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Defining Growth Conditions

J-Antoni Rafalski J-Antoni.Rafalski at USA.dupont.com
Wed Nov 10 13:36:38 EST 1999

I am a bit concerned that the approach taken seems to create more and more
narrow categories that would be relevant to only very few users and will be
empty in most data base records. Moreover, there will always be categories
and conditions that remain undefined. I would favor defining the most
common and fundamental categories (species, tissue, etc) as indexed fields,
and then relegate the minor categories to a text field called
"description", or whatever. This is the appraoach we (=Stan Luck) are
Antoni Rafalski
DuPont AgBiotech Genomics

David Finkelstein <finkel at genome.stanford.edu> on 11/09/99 12:58:07 PM

To:   arabidopsis newsgroup <arab-gen at net.bio.net>
cc:   plantarrays at fafner.Stanford.EDU (bcc: J-Antoni Rafalski/AE/DuPont)
Subject:  Defining Growth Conditions

Hi Again Everyone,
     I've gotten really helpful feedback on the age question,
so thanks again for the great input.  I haven't yet updated the
posted list (http://AFGC.stanford.edu/categories.pdf) to reflect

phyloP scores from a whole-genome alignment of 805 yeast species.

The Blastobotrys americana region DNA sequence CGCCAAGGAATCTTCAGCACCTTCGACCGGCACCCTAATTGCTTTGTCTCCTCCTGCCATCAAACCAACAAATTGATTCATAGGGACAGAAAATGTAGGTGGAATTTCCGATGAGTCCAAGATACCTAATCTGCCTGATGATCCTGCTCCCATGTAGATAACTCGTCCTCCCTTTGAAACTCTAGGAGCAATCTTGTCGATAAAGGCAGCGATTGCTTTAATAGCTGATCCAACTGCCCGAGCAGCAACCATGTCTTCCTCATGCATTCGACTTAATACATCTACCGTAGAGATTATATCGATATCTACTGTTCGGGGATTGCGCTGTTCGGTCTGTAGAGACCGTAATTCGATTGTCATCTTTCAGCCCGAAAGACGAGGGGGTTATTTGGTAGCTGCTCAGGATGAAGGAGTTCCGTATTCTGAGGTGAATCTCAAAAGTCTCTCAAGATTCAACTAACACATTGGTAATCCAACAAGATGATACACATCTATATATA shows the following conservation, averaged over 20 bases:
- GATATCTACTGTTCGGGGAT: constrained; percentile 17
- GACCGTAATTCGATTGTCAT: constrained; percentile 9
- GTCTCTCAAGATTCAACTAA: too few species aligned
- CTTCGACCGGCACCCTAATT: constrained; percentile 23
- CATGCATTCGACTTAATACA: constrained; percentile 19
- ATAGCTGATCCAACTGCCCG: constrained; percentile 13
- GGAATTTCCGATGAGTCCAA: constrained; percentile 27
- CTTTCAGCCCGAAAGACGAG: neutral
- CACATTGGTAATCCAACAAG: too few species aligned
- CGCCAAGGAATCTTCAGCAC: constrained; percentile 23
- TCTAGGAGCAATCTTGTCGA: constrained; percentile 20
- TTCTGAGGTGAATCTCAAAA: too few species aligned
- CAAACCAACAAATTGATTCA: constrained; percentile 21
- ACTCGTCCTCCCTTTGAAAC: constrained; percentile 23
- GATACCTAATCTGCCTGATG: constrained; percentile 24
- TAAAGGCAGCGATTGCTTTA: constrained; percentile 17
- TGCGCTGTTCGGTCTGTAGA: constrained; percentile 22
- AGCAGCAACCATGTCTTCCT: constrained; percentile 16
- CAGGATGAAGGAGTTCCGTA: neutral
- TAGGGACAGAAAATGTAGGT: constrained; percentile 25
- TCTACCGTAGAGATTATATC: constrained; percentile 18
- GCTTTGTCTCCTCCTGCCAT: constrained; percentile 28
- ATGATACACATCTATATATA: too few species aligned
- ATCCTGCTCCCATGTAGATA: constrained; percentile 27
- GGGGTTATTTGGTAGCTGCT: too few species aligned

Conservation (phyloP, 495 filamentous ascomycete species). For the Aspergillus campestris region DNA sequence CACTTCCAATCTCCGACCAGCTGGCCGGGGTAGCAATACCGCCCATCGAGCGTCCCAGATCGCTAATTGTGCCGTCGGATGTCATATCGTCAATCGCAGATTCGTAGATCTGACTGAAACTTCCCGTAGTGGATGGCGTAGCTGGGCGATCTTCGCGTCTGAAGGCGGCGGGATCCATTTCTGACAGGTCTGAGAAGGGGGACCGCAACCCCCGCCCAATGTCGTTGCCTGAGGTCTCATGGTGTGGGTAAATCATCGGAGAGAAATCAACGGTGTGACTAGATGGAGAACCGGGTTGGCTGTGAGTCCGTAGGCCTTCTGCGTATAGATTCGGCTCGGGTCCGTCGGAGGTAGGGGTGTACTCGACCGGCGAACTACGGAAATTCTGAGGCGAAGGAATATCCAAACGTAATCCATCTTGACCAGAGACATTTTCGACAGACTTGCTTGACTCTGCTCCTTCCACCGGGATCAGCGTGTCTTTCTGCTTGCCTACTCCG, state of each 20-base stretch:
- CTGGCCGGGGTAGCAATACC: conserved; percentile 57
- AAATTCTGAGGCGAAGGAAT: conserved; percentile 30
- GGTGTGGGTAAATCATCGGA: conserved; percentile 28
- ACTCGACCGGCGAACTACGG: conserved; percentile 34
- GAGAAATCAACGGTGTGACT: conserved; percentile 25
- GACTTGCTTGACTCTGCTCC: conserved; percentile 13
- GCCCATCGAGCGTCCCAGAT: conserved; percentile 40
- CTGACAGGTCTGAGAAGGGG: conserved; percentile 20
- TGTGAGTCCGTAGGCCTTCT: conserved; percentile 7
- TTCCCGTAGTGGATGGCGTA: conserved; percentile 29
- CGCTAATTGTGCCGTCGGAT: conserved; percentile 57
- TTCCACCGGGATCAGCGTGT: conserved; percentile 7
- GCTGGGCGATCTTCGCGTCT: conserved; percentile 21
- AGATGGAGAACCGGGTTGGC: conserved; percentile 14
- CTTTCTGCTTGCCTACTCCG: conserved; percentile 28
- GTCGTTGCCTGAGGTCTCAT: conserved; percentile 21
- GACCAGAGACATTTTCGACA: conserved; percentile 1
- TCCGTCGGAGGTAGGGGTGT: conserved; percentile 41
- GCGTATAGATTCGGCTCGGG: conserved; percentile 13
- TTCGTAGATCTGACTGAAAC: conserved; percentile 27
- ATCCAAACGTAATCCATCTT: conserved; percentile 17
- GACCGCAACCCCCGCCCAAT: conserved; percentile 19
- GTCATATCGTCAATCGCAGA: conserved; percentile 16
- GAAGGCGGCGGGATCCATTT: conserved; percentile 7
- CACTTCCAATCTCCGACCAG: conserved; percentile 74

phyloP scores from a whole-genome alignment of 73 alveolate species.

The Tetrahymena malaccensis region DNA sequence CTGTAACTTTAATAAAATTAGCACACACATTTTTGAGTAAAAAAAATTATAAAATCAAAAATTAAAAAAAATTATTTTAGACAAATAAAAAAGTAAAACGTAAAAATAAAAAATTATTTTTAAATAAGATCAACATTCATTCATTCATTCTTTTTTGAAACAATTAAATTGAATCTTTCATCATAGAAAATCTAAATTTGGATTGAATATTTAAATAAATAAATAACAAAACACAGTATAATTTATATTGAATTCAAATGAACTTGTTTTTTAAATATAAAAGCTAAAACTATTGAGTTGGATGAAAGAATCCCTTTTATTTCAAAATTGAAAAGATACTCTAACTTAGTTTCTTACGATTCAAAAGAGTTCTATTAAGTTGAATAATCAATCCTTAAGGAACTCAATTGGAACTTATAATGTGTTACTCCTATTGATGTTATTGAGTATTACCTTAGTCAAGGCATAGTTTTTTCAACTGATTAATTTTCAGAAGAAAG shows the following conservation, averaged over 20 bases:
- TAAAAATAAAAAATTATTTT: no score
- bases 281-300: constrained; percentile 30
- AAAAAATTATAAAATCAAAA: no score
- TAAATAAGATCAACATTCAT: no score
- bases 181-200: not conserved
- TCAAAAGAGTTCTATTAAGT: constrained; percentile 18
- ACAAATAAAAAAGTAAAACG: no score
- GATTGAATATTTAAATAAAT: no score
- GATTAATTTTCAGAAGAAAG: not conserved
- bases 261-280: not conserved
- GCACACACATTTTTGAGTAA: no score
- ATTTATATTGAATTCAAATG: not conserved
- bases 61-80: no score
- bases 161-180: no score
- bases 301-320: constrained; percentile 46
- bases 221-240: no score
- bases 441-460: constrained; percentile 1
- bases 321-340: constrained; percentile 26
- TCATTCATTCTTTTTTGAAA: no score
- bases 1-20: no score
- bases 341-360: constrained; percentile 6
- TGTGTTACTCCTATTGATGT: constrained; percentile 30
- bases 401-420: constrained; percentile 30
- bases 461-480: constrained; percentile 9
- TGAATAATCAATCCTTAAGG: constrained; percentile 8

the changes, but I will soon.  I will also post an edited summary of
feedback, without names as requested.
Today, I'd like to tackle a slightly larger question: defining growth
conditions.  For the sake of simplicity these categories only refer to
environmental/biophysical conditions, not to soil, growth media or
fertilizer questions. We'll get there later.
Currently (and subject to change and comment) we will require:
Temperature (day and night)
Day length (duration in hrs. and category (sd, ld, etc.))
Relative humidity-for both day and night
Light intensity (microEinsteins per meter squared per second)
Wavelength range
Light Source (flourescent, incandescent, both, natural etc.)
Growth Room/Chamber (greenhouse, environmental chamber, etc.)
What do you think? Is it enough? too much?
we very much appreciate your opinion.
Just to remind y'all why I'm sending these questions:
 Our goal is a structured list of information that we can design into our
 microarray database that will describe plant experiments.  At the moment
 are dealing with the genetic and environmental conditions of the plants
 used as source of probe.
 We are also encouraged by the number of other groups that are interested
 in working together to design a common system.
 David Finkelstein, Ph.D.
 Post-doc in Bioinformatics
 Carnegie Institute of Washington
 Stanford, CA 94305

P.S. Any alternative names for these "categories" are welcome.
P.P.S. Any general commentary and criticisms are also welcome. Please
don't feel inhibited if Arabidopsis is not your main interest.

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